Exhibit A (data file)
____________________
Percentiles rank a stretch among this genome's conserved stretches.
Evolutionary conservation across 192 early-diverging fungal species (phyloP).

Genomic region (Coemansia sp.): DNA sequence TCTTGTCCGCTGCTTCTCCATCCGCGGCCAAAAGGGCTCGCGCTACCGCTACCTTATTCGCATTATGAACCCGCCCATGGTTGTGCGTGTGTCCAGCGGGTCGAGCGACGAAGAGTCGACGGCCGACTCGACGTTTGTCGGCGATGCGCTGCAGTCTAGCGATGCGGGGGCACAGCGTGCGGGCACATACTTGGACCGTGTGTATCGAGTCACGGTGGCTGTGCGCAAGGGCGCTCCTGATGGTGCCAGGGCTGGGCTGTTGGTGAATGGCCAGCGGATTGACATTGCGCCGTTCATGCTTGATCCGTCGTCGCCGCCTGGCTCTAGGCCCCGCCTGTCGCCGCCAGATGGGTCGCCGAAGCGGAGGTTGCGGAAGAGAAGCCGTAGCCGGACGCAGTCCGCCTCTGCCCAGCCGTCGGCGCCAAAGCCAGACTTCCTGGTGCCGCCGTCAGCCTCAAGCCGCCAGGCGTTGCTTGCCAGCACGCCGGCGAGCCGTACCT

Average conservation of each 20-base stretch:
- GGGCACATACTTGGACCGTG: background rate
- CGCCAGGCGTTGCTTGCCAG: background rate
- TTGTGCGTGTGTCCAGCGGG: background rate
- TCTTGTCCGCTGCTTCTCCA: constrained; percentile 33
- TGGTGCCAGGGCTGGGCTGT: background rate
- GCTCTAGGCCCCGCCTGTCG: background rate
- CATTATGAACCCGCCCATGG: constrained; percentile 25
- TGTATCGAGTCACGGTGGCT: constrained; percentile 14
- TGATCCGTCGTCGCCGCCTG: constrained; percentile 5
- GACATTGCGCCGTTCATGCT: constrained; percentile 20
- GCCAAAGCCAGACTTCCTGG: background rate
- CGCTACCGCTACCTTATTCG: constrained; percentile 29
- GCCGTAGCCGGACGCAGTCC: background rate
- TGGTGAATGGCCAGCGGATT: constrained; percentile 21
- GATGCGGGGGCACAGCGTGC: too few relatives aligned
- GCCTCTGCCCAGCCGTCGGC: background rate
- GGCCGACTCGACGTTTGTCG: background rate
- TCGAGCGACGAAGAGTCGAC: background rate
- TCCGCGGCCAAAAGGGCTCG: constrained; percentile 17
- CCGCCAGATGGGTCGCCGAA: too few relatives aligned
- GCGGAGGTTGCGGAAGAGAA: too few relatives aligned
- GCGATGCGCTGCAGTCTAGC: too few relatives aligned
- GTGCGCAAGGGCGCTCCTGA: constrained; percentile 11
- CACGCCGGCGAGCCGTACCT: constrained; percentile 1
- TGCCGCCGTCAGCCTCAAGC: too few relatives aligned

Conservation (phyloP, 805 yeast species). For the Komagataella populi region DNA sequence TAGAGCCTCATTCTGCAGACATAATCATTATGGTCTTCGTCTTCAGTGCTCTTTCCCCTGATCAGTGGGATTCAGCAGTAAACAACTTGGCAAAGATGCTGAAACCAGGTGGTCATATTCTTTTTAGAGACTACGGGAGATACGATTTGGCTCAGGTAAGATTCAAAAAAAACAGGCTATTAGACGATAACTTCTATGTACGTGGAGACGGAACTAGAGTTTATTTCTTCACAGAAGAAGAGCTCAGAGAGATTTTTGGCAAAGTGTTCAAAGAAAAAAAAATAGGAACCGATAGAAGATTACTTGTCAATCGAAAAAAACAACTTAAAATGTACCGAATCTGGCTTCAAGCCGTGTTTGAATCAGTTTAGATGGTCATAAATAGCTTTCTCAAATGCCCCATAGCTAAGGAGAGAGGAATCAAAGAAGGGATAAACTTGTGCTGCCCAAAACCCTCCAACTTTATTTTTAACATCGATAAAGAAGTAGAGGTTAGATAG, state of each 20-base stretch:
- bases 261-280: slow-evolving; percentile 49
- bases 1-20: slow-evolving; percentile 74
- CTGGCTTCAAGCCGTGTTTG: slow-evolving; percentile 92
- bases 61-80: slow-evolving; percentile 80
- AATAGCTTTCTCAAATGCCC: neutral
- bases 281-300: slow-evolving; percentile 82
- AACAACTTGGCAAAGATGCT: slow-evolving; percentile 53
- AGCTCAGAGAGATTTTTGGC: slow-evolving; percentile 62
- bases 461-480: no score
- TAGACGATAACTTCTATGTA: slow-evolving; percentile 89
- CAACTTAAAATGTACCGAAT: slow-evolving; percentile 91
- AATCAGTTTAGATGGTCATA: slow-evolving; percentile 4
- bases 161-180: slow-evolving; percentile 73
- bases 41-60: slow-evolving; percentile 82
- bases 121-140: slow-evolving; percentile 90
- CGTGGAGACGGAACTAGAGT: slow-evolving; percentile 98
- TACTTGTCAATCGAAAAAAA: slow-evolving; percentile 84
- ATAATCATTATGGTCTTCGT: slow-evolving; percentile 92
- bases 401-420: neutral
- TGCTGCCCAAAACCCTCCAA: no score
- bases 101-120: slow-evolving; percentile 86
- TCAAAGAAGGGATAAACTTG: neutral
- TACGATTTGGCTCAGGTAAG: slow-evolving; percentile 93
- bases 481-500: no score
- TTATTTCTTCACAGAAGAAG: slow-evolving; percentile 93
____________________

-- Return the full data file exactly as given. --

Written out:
Percentiles rank a stretch among this genome's conserved stretches.
Evolutionary conservation across 192 early-diverging fungal species (phyloP).

Genomic region (Coemansia sp.): DNA sequence TCTTGTCCGCTGCTTCTCCATCCGCGGCCAAAAGGGCTCGCGCTACCGCTACCTTATTCGCATTATGAACCCGCCCATGGTTGTGCGTGTGTCCAGCGGGTCGAGCGACGAAGAGTCGACGGCCGACTCGACGTTTGTCGGCGATGCGCTGCAGTCTAGCGATGCGGGGGCACAGCGTGCGGGCACATACTTGGACCGTGTGTATCGAGTCACGGTGGCTGTGCGCAAGGGCGCTCCTGATGGTGCCAGGGCTGGGCTGTTGGTGAATGGCCAGCGGATTGACATTGCGCCGTTCATGCTTGATCCGTCGTCGCCGCCTGGCTCTAGGCCCCGCCTGTCGCCGCCAGATGGGTCGCCGAAGCGGAGGTTGCGGAAGAGAAGCCGTAGCCGGACGCAGTCCGCCTCTGCCCAGCCGTCGGCGCCAAAGCCAGACTTCCTGGTGCCGCCGTCAGCCTCAAGCCGCCAGGCGTTGCTTGCCAGCACGCCGGCGAGCCGTACCT

Average conservation of each 20-base stretch:
- GGGCACATACTTGGACCGTG: background rate
- CGCCAGGCGTTGCTTGCCAG: background rate
- TTGTGCGTGTGTCCAGCGGG: background rate
- TCTTGTCCGCTGCTTCTCCA: constrained; percentile 33
- TGGTGCCAGGGCTGGGCTGT: background rate
- GCTCTAGGCCCCGCCTGTCG: background rate
- CATTATGAACCCGCCCATGG: constrained; percentile 25
- TGTATCGAGTCACGGTGGCT: constrained; percentile 14
- TGATCCGTCGTCGCCGCCTG: constrained; percentile 5
- GACATTGCGCCGTTCATGCT: constrained; percentile 20
- GCCAAAGCCAGACTTCCTGG: background rate
- CGCTACCGCTACCTTATTCG: constrained; percentile 29
- GCCGTAGCCGGACGCAGTCC: background rate
- TGGTGAATGGCCAGCGGATT: constrained; percentile 21
- GATGCGGGGGCACAGCGTGC: too few relatives aligned
- GCCTCTGCCCAGCCGTCGGC: background rate
- GGCCGACTCGACGTTTGTCG: background rate
- TCGAGCGACGAAGAGTCGAC: background rate
- TCCGCGGCCAAAAGGGCTCG: constrained; percentile 17
- CCGCCAGATGGGTCGCCGAA: too few relatives aligned
- GCGGAGGTTGCGGAAGAGAA: too few relatives aligned
- GCGATGCGCTGCAGTCTAGC: too few relatives aligned
- GTGCGCAAGGGCGCTCCTGA: constrained; percentile 11
- CACGCCGGCGAGCCGTACCT: constrained; percentile 1
- TGCCGCCGTCAGCCTCAAGC: too few relatives aligned

Conservation (phyloP, 805 yeast species). For the Komagataella populi region DNA sequence TAGAGCCTCATTCTGCAGACATAATCATTATGGTCTTCGTCTTCAGTGCTCTTTCCCCTGATCAGTGGGATTCAGCAGTAAACAACTTGGCAAAGATGCTGAAACCAGGTGGTCATATTCTTTTTAGAGACTACGGGAGATACGATTTGGCTCAGGTAAGATTCAAAAAAAACAGGCTATTAGACGATAACTTCTATGTACGTGGAGACGGAACTAGAGTTTATTTCTTCACAGAAGAAGAGCTCAGAGAGATTTTTGGCAAAGTGTTCAAAGAAAAAAAAATAGGAACCGATAGAAGATTACTTGTCAATCGAAAAAAACAACTTAAAATGTACCGAATCTGGCTTCAAGCCGTGTTTGAATCAGTTTAGATGGTCATAAATAGCTTTCTCAAATGCCCCATAGCTAAGGAGAGAGGAATCAAAGAAGGGATAAACTTGTGCTGCCCAAAACCCTCCAACTTTATTTTTAACATCGATAAAGAAGTAGAGGTTAGATAG, state of each 20-base stretch:
- bases 261-280: slow-evolving; percentile 49
- bases 1-20: slow-evolving; percentile 74
- CTGGCTTCAAGCCGTGTTTG: slow-evolving; percentile 92
- bases 61-80: slow-evolving; percentile 80
- AATAGCTTTCTCAAATGCCC: neutral
- bases 281-300: slow-evolving; percentile 82
- AACAACTTGGCAAAGATGCT: slow-evolving; percentile 53
- AGCTCAGAGAGATTTTTGGC: slow-evolving; percentile 62
- bases 461-480: no score
- TAGACGATAACTTCTATGTA: slow-evolving; percentile 89
- CAACTTAAAATGTACCGAAT: slow-evolving; percentile 91
- AATCAGTTTAGATGGTCATA: slow-evolving; percentile 4
- bases 161-180: slow-evolving; percentile 73
- bases 41-60: slow-evolving; percentile 82
- bases 121-140: slow-evolving; percentile 90
- CGTGGAGACGGAACTAGAGT: slow-evolving; percentile 98
- TACTTGTCAATCGAAAAAAA: slow-evolving; percentile 84
- ATAATCATTATGGTCTTCGT: slow-evolving; percentile 92
- bases 401-420: neutral
- TGCTGCCCAAAACCCTCCAA: no score
- bases 101-120: slow-evolving; percentile 86
- TCAAAGAAGGGATAAACTTG: neutral
- TACGATTTGGCTCAGGTAAG: slow-evolving; percentile 93
- bases 481-500: no score
- TTATTTCTTCACAGAAGAAG: slow-evolving; percentile 93